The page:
University of Evansville biology and environmental studies students traveled to Costa Rica to carry out research in tropical rain forests. Students gained hands-on experience and confidence in their research skills.
BIOL-215: Field Botany of the Smokies - Field botany is a non-traditional course that involves 12 days of hiking in the Great Smoky Mountains National Park, near Gatlinburg, Tennessee. Every day in the mountains is spent identifying and discussing plants, while hiking some of the most scenic trails in the United States. This non-traditional course focuses on students learning to identify species in the major groups of plants (including mosses, ferns, conifers, and flowering plants, trees, shrubs, and wildflowers), while developing a more complete understanding of ecological concepts.
BIOL-323: Tropical Ecology of Costa Rica - This course explores the natural history and ecology of Costa Rica. After a semester-long seminar, where students and instructors discuss ecology and organismal diversity, the course travels to Costa Rica. While in Costa Rica, the knowledge gained during the semester is applied through two weeks of travel to a rich diversity of habitats including tropical rain forests, a tropical dry forest, a cloud forest, a mangrove forest, and riverine habitat. Where available, conservation experiences are incorporated into the course.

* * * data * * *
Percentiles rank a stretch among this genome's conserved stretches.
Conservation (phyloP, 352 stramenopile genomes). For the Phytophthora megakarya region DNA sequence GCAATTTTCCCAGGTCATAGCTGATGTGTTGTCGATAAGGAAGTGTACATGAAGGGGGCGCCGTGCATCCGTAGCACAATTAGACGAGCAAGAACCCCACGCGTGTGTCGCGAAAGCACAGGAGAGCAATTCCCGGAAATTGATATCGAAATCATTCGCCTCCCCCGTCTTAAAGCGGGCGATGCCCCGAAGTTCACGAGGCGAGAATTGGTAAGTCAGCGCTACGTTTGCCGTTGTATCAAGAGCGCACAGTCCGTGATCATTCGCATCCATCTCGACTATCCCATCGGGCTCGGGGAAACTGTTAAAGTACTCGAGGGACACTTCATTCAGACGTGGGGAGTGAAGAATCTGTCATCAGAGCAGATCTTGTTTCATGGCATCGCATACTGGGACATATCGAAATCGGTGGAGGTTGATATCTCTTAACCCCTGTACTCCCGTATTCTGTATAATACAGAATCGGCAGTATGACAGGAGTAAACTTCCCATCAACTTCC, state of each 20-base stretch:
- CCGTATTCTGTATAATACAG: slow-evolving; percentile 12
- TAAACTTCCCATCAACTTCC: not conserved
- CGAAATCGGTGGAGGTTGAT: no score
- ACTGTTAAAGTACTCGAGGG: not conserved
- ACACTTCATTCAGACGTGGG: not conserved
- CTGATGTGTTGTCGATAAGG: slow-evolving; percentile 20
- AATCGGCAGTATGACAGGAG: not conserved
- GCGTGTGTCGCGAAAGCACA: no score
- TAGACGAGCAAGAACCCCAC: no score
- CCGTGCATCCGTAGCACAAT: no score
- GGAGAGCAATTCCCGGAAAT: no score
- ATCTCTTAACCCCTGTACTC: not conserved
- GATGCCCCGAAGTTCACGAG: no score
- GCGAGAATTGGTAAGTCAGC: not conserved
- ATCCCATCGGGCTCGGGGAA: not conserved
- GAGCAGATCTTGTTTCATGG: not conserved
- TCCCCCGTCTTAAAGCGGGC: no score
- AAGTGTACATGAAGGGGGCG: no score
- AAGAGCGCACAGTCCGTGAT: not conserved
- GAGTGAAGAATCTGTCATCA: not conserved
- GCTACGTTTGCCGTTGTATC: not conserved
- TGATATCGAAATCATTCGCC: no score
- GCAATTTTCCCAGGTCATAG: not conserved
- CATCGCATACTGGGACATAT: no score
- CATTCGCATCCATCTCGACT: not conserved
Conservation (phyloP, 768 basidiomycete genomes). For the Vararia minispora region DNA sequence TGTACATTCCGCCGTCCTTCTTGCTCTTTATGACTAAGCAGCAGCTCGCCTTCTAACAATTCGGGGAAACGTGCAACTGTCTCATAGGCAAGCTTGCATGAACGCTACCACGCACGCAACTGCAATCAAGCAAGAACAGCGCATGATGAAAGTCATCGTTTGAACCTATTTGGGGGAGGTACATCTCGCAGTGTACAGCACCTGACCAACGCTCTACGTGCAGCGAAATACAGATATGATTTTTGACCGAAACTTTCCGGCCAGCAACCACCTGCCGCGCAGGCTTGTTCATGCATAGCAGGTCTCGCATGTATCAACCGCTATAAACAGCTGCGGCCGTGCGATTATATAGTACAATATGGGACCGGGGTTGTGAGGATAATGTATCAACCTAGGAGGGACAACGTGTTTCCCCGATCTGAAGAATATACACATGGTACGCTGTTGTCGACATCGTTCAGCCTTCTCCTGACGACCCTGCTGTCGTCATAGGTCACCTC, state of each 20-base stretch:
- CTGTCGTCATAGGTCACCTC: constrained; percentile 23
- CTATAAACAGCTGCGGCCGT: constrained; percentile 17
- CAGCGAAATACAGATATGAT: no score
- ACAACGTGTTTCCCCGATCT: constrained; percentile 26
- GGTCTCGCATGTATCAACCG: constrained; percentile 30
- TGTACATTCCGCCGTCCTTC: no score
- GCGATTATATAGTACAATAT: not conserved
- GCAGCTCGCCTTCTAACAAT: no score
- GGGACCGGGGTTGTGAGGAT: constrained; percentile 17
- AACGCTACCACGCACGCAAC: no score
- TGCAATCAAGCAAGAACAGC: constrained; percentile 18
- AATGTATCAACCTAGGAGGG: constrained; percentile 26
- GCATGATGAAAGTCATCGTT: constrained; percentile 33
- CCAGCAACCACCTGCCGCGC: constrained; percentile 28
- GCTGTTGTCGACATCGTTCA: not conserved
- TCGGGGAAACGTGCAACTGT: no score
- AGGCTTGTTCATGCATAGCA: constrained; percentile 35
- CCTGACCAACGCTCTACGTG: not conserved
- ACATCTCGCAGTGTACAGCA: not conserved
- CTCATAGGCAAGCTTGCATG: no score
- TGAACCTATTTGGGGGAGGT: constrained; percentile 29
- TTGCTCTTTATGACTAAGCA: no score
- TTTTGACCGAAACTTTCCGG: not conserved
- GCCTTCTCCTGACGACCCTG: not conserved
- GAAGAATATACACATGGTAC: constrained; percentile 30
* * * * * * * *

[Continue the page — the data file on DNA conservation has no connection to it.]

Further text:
BIOL-423: Ecology - While exploring the major principles and concepts of ecological theory through lectures and discussions, students develop semester-long research projects in order to experience the entire research process - from formulating hypotheses after reviewing the scientific literature to develop experimental protocols and gathering data to analyzing their results and presenting their findings. The research takes place in an outdoor setting, most commonly at Vectren Conservation Park, but research can take place across a broad range of other natural habitats in the region.
BIOL-414: Plant Diversity - This course introduces students to the vascular plant diversity found in Eastern North America. It provides students with the tools and skills used to identify and classify local flowering plants in the field and from herbarium specimens. Students also learn how to collect and document botanical specimens. As part of the course, students spend time identifying, photographing, and collecting plants from many locations in southern Indiana and northwestern Kentucky.